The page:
Nagasaki, Japan –A prophecy is alive in the hills of Nagasaki. For centuries Christians stayed hidden under a historical ban on their religion by the Tokugawa Shogunate, a government system that lauded itself for the most peaceful era in Japanese History.
Bastian was a priest in Nagasaki whose life is shrouded in mystery. He prophesied just before his execution in 1659 that:
“All of you shall be my sons and daughters down to the seventh generation. After that, a reverend father will come on a large ship and expiate your sins, by hearing your confession. Then you will be able to chant Christian hymns in a loud voice, anywhere in the public. Heathens shall give you the right-of-way, wherever you may be walking.”
Long before the atomic bomb was dropped, Nagasaki was famous for being Japan’s beacon to the west. Chinese, Portuguese, and Dutch traders have all passed through Nagasaki’s harbor and imparted a part of their culture along the way. Portuguese sponge cake called castera is still sold today as a Nagasaki staple. Dejima warf is a downtown tourist hot spot constructed to look like a 16th Century Dutch market, and Nagasaki’s China Town is Japan’s oldest and most vibrant.
Along with Western influence came its religion. Christianity came to Nagasaki in 1543 with a Jesuit missionary by the name of Francis Xavier. He arrived first in the nearby town of Kagoshima after meeting a Japanese exile in Malaysia. Accompanied by a few Japanese converts who taught him about their culture, he found it difficult to teach as Japanese was unlike any language he had encountered before.
To further complicate the spread of Christianity, the majority of the country practiced Buddhism and Shintoism. Learning from the lessons of Western colonization in surrounding countries like the Philippines who were invaded by the Spanish after most of the country had converted to Catholicism, the Shogunate banned Christianity from Japan in the early 1600s.
Japanese Catholics were hunted out, and to determine if they had kept their faith, were forced to step on the image of Mary. Those who didn’t were punished and tortured until they recanted. Those who still believed in their faith and stepped on it anyway would wash their feet afterward, and drink the water they used as penance for their sin. The most famous case of persecution would be the 26 martyrs who were prosecuted in Kyoto and forced to walk for months to Nagasaki where they were crucified.
Christianity didn’t go down without a fight, and in 1637 poor Catholic laborers rebelled against their feudal lord in what was called the Shimabara rebellion. In order to construct the Shimabara Castle taxes had been raised to exorbitant levels; coupled with religious persecution, it was a recipe for unrest.
However, the revolt was unsuccessful. The Catholic rebel leader Amakusa Shiro was beheaded, and the ban on Christianity went into strict enforcement. The rebellion was the main reason behind Japan’s self-imposed isolation. Only Dutch merchants were allowed to continue selling their goods in Nagasaki. They agreed to the terms of the Japanese, including no proselytizing and living on a confined island called Dejima. The Portuguese would not agree to the terms, so they left.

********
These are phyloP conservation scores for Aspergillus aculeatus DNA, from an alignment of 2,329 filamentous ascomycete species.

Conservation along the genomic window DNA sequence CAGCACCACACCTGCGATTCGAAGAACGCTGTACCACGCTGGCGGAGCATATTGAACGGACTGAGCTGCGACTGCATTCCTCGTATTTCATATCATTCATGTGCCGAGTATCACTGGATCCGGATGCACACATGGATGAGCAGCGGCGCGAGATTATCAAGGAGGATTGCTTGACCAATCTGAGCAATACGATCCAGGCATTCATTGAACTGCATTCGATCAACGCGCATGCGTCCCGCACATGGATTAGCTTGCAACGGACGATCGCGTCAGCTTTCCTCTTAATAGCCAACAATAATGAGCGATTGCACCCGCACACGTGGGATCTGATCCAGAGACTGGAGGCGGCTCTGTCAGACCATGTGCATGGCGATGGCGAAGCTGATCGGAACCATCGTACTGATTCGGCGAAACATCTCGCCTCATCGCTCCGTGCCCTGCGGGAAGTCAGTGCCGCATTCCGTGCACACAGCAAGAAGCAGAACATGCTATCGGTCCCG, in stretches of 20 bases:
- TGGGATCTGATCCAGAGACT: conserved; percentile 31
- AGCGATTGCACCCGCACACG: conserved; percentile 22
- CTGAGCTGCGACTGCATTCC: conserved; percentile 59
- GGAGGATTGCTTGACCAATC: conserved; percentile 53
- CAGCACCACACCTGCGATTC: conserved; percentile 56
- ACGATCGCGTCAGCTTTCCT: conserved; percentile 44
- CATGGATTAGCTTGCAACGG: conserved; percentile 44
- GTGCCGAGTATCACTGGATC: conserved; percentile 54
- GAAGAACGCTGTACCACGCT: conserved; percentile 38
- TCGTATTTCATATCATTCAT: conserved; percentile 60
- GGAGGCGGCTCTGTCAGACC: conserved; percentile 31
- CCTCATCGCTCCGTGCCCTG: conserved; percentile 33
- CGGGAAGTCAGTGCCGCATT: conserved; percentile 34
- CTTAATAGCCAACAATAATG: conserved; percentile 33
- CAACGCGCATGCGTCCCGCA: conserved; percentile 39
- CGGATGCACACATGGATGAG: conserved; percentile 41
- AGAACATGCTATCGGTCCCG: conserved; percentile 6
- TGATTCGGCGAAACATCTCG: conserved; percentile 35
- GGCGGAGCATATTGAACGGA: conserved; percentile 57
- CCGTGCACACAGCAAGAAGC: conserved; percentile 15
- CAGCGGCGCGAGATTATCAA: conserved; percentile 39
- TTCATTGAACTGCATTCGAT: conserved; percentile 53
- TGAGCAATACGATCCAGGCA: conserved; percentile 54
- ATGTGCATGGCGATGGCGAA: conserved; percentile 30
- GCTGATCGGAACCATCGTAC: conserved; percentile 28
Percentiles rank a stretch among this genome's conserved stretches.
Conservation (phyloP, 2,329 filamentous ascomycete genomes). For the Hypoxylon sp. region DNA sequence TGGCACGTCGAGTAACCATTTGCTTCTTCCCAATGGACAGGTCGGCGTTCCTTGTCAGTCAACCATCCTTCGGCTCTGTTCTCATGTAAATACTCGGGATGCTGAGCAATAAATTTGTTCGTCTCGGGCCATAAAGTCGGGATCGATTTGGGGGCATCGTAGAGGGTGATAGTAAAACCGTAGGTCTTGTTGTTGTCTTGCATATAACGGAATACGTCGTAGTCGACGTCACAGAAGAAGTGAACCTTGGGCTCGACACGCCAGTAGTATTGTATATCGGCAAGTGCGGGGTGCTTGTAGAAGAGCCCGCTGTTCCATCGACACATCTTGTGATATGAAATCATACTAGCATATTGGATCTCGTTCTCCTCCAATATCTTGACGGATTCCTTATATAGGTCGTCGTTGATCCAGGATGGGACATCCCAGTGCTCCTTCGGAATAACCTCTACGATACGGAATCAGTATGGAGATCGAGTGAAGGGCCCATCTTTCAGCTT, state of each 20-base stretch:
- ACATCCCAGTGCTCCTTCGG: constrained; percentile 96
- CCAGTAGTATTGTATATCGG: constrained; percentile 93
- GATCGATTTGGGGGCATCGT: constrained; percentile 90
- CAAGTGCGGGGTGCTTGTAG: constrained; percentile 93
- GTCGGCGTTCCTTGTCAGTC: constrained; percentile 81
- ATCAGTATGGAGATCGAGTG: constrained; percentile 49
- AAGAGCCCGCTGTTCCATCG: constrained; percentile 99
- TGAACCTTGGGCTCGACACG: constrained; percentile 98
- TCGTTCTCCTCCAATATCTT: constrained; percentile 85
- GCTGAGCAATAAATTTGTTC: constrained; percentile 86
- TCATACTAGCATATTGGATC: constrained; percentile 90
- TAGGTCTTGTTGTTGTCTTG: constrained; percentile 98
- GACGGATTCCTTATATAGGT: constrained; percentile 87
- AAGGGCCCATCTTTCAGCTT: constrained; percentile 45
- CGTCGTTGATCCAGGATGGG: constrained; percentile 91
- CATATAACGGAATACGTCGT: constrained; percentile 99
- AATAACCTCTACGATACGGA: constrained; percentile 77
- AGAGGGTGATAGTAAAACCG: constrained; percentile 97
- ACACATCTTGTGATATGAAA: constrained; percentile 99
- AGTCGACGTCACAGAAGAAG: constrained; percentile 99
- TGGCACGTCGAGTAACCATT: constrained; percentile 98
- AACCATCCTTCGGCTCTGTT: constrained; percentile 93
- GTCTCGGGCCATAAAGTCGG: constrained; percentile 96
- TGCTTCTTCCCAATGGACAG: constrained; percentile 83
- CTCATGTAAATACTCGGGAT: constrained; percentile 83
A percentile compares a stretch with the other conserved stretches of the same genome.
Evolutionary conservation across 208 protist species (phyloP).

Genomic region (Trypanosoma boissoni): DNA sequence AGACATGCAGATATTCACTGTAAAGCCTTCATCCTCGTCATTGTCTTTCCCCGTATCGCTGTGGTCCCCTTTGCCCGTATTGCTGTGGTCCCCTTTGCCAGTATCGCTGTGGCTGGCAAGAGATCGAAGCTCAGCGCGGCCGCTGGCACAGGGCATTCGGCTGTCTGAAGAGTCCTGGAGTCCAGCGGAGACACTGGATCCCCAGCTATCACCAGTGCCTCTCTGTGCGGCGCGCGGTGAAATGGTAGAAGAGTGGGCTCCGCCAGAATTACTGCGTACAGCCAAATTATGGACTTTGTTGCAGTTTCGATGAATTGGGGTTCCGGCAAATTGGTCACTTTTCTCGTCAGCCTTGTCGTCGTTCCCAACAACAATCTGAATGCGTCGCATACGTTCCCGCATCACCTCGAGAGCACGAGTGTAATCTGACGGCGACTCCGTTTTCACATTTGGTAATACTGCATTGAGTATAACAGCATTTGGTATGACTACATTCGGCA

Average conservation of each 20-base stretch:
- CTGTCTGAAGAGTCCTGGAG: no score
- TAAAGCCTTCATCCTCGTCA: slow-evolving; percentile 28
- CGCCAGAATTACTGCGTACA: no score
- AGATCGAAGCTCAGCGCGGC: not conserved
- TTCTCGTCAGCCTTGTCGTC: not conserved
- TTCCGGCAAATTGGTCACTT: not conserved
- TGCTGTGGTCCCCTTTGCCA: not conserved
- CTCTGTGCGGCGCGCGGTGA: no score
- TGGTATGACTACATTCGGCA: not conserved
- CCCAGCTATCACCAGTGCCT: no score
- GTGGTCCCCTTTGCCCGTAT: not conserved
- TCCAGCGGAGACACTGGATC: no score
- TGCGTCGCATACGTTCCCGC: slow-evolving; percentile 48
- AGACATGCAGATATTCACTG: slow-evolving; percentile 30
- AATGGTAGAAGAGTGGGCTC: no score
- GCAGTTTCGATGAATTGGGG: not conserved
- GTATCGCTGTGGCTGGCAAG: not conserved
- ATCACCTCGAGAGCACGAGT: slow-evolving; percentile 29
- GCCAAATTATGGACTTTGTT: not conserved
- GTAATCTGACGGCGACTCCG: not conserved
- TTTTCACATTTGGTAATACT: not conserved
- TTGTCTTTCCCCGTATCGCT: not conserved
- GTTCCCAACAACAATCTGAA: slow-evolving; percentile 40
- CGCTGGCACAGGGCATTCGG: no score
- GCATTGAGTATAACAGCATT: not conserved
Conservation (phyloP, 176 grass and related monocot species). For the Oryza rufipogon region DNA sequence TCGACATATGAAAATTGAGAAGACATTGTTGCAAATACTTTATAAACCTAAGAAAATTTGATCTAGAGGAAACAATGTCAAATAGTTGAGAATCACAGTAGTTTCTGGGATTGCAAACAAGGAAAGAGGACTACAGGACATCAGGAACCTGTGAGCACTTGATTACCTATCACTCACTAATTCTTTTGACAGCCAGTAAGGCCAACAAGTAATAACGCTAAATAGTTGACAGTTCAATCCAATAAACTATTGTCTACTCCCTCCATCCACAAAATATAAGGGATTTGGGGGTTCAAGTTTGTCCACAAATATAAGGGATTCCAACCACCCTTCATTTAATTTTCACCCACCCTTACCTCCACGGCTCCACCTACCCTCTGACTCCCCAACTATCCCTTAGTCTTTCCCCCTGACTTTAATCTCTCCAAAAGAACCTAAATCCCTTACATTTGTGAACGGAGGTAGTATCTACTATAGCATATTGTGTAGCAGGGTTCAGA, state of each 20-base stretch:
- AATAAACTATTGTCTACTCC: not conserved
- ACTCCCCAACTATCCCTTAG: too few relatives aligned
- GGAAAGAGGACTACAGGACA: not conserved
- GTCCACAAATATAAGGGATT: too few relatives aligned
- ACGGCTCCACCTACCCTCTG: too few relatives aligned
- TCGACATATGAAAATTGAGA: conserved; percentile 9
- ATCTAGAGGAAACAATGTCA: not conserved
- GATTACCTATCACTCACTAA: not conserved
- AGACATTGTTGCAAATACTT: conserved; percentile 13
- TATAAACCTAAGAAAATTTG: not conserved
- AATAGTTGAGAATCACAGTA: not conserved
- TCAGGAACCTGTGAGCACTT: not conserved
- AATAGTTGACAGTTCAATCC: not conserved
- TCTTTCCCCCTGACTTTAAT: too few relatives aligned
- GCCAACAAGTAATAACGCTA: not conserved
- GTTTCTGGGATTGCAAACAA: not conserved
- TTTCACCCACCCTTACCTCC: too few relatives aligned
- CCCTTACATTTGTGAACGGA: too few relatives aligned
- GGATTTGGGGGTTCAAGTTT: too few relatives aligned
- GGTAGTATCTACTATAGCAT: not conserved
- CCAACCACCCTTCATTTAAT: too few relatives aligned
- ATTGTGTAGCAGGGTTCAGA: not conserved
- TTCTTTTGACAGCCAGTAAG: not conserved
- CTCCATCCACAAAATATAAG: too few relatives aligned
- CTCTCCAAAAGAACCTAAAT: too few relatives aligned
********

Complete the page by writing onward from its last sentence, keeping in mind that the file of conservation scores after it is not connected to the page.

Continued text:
For seven generations Christians practiced their religion in secret. Their rediscovery at the end of the 19th century is noted as one of the miracles of Christianity. Finally after the Meiji Restoration and subsequent opening of Japan, religious freedom was granted to Japanese citizens. Bastian’s prophecy had come true: Christians could practice their faith freely, and were allowed to build their own cathedral in Urakami.
The Urakami neighborhood was at the center of the atomic bomb’s explosion, the cathedral resting on a hilltop meters away from the bomb’s hypocenter. While the church was destroyed by the blast, the head of wooden statue of the Virgin Mary inside the building remained intact, except for the eyes that were melted out of their sockets. That wooden head still rests inside the cathedral today.
I met a survivor, Shigemi Fukahori, who was 14 when he was exposed to the atomic bombing of Nagasaki. He maintains a deep Catholic faith and even holds his own belief of how the war started and ended, saying, “In Japan World War II started on December 8th, the same day as the Feast of the Immaculate Conception. It also ended on August 15th, the day of the Assumption of Mary. The bomb exploded over Urakami Valley; the highest amount of Christians in Nagasaki live there. I believe the war ended because of our sacrifice.”
Ari M. Beser is the grandson of Lt. Jacob Beser, the only U.S. serviceman aboard both bomb-carrying B-29s. He is traveling through Japan with the Fulbright-National Geographic Digital Storytelling Fellowship to report on the 70th anniversary of the atomic bombings of Hiroshima and Nagasaki and the fifth anniversary of the Great East Japan earthquake, tsunami, and nuclear meltdowns in Fukushima. Using photo essays, videos, and articles, Beser will give voice to people directly affected by nuclear technology today, as well as work with Japanese and Americans to encourage a message of reconciliation and nuclear disarmament. His new book, “The Nuclear Family,” focuses on the American and Japanese perspectives of the atomic bombings. Follow him on Twitter @Aribeser, and Instagram @AriBeser and @HibakushaTNF.